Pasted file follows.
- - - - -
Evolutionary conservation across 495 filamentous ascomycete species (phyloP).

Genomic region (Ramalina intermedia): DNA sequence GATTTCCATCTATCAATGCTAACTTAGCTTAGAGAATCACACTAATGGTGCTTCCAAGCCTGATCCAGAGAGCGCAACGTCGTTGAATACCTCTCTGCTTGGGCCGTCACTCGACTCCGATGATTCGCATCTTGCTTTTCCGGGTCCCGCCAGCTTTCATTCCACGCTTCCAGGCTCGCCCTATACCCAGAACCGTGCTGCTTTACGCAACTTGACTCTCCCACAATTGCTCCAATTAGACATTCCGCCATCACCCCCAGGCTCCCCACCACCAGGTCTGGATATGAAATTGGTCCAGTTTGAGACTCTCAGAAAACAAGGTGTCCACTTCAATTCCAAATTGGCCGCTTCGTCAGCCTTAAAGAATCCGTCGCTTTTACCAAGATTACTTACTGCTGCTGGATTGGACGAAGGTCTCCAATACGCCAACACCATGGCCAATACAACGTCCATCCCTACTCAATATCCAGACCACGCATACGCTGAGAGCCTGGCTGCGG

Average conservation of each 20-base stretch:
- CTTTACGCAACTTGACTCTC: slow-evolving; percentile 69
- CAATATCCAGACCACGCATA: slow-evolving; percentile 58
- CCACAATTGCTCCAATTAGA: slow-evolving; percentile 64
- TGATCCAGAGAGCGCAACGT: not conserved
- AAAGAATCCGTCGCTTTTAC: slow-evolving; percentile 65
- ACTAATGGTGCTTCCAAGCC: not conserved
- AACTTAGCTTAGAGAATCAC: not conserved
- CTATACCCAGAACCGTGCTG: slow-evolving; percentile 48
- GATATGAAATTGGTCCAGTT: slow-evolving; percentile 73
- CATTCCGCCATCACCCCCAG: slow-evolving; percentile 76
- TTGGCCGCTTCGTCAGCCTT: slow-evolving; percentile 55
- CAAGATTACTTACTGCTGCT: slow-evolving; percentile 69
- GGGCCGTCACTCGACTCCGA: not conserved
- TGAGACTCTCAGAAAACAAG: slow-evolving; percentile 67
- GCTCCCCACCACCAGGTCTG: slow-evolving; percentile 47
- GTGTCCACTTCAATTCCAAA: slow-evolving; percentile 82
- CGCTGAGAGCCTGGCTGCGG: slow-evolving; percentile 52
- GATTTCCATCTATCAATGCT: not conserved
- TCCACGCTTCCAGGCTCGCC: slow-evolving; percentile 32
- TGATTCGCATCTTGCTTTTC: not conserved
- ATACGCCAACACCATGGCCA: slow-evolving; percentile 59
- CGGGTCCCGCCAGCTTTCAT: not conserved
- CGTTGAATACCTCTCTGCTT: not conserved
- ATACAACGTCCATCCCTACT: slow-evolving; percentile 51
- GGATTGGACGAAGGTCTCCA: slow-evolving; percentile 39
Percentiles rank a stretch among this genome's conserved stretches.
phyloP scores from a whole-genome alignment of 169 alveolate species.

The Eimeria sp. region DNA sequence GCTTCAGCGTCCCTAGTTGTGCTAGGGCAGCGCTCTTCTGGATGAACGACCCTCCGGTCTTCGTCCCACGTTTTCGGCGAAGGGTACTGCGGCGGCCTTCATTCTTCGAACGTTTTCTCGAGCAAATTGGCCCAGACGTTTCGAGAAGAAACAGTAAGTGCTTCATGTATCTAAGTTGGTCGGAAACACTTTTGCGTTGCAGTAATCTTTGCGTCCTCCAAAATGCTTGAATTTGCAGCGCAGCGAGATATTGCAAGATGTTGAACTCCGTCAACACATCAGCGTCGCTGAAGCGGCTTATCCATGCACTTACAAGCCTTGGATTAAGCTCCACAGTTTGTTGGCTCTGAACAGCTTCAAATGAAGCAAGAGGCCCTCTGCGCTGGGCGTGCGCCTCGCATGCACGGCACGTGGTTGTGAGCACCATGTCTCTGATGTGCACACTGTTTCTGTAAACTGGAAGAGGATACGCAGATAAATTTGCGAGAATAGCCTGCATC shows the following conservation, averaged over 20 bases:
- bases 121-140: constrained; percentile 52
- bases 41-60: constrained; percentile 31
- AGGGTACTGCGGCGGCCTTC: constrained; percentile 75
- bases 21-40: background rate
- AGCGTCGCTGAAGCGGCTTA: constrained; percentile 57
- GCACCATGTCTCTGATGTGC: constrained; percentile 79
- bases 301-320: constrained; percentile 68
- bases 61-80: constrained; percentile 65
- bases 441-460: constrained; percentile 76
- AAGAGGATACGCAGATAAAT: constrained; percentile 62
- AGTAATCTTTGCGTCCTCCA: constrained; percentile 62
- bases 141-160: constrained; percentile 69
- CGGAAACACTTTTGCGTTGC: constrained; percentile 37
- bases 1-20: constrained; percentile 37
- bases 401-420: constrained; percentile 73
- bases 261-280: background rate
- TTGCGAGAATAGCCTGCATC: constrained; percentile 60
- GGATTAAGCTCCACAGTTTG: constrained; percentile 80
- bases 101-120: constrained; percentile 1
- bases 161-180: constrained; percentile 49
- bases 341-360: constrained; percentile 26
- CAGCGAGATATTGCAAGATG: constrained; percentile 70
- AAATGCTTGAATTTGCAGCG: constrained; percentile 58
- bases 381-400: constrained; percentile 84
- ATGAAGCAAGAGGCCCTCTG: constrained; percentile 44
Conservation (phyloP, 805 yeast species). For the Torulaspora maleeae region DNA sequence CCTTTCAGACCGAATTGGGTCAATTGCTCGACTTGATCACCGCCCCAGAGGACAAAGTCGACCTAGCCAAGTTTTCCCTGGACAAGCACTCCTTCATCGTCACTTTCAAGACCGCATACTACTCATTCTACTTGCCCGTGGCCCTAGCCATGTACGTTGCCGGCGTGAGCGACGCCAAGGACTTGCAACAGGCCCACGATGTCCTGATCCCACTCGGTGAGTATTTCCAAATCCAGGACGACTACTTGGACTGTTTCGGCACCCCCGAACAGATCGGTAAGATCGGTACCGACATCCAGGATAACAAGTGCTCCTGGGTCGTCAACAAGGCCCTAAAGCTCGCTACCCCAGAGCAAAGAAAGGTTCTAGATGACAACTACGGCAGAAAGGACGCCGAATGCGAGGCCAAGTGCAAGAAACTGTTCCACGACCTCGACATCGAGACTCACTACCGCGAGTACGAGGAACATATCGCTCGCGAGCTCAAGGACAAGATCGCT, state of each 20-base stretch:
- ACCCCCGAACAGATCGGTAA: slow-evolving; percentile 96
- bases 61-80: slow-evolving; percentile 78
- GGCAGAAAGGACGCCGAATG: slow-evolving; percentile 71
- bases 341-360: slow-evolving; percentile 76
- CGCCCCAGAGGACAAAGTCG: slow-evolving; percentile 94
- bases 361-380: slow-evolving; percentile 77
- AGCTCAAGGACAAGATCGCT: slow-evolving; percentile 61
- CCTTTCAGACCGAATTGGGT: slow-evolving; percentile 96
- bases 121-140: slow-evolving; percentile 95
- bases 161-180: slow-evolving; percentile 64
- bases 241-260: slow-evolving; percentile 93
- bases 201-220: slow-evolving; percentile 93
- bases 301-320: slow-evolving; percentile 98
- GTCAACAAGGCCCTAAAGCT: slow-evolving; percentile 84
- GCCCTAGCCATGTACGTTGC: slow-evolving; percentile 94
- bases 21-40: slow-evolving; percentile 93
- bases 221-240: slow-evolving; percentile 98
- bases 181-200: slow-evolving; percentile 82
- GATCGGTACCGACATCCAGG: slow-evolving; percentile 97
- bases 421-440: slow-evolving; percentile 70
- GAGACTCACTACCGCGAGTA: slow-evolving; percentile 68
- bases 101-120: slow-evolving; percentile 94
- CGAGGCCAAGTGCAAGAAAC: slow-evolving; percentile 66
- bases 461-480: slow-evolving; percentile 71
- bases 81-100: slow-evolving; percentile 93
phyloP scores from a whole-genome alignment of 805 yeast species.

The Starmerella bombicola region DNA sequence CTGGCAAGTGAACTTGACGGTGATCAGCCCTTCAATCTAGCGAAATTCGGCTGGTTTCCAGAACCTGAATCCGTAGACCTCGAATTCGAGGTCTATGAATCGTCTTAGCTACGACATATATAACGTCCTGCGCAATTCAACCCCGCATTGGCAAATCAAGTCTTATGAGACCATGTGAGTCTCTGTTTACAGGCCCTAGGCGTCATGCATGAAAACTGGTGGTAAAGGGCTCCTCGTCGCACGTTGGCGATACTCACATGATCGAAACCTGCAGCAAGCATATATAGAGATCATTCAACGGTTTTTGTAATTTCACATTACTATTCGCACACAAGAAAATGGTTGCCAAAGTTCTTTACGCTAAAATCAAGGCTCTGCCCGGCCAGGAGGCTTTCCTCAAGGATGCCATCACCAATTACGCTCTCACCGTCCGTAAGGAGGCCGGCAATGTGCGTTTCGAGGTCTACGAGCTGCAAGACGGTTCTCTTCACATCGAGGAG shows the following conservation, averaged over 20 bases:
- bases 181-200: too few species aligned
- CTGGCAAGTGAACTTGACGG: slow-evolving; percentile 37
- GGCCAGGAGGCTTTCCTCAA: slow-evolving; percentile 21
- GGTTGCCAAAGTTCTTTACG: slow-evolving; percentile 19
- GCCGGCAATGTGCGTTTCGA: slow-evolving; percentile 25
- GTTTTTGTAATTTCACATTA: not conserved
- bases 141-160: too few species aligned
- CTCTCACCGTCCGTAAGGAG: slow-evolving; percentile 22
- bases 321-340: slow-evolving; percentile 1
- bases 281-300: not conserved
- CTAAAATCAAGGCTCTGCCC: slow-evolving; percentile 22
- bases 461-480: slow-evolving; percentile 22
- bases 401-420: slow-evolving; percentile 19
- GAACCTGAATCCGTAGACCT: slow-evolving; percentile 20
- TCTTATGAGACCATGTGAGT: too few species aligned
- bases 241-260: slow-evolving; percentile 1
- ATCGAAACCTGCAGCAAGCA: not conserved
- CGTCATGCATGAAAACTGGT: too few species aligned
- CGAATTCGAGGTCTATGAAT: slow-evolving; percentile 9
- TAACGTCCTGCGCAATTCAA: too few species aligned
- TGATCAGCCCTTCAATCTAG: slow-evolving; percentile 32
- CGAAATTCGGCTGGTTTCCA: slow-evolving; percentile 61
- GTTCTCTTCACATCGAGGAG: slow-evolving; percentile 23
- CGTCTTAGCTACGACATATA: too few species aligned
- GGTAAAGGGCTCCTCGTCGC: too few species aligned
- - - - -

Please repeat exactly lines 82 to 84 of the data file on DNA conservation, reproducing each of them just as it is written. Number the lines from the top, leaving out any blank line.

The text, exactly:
- bases 81-100: slow-evolving; percentile 93
phyloP scores from a whole-genome alignment of 805 yeast species.

The Starmerella bombicola region DNA sequence CTGGCAAGTGAACTTGACGGTGATCAGCCCTTCAATCTAGCGAAATTCGGCTGGTTTCCAGAACCTGAATCCGTAGACCTCGAATTCGAGGTCTATGAATCGTCTTAGCTACGACATATATAACGTCCTGCGCAATTCAACCCCGCATTGGCAAATCAAGTCTTATGAGACCATGTGAGTCTCTGTTTACAGGCCCTAGGCGTCATGCATGAAAACTGGTGGTAAAGGGCTCCTCGTCGCACGTTGGCGATACTCACATGATCGAAACCTGCAGCAAGCATATATAGAGATCATTCAACGGTTTTTGTAATTTCACATTACTATTCGCACACAAGAAAATGGTTGCCAAAGTTCTTTACGCTAAAATCAAGGCTCTGCCCGGCCAGGAGGCTTTCCTCAAGGATGCCATCACCAATTACGCTCTCACCGTCCGTAAGGAGGCCGGCAATGTGCGTTTCGAGGTCTACGAGCTGCAAGACGGTTCTCTTCACATCGAGGAG shows the following conservation, averaged over 20 bases: